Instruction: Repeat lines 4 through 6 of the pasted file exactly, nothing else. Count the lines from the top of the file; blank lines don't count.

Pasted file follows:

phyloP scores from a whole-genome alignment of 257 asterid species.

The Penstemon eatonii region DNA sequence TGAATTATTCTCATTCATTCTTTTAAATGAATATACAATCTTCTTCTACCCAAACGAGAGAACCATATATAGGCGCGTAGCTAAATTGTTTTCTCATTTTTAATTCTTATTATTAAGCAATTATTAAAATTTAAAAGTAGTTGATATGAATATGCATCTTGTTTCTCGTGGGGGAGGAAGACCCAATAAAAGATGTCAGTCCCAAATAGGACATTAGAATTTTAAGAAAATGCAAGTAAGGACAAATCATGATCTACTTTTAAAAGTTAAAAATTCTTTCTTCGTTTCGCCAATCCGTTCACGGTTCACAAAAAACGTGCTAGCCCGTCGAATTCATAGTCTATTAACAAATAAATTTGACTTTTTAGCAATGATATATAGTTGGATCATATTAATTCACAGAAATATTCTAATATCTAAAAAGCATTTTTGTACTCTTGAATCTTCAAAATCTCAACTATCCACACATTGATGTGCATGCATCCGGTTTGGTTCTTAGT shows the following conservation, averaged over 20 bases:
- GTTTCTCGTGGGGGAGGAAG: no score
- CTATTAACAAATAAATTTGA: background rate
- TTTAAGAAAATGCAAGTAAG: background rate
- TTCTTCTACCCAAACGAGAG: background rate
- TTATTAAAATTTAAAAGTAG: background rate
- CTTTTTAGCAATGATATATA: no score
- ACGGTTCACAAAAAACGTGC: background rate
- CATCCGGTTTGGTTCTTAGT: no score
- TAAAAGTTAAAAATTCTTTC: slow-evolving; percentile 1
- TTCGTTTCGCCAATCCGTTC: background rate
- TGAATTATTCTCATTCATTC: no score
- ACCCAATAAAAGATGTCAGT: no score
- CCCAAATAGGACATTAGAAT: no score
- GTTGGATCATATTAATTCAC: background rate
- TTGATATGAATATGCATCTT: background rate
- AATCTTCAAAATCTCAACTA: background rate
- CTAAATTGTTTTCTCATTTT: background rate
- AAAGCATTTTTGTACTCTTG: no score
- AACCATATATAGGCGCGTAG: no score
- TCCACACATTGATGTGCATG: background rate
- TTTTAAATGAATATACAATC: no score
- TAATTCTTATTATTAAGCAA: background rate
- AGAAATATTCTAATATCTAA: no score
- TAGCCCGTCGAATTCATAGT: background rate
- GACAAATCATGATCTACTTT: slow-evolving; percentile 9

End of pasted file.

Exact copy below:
- CTATTAACAAATAAATTTGA: background rate
- TTTAAGAAAATGCAAGTAAG: background rate
- TTCTTCTACCCAAACGAGAG: background rate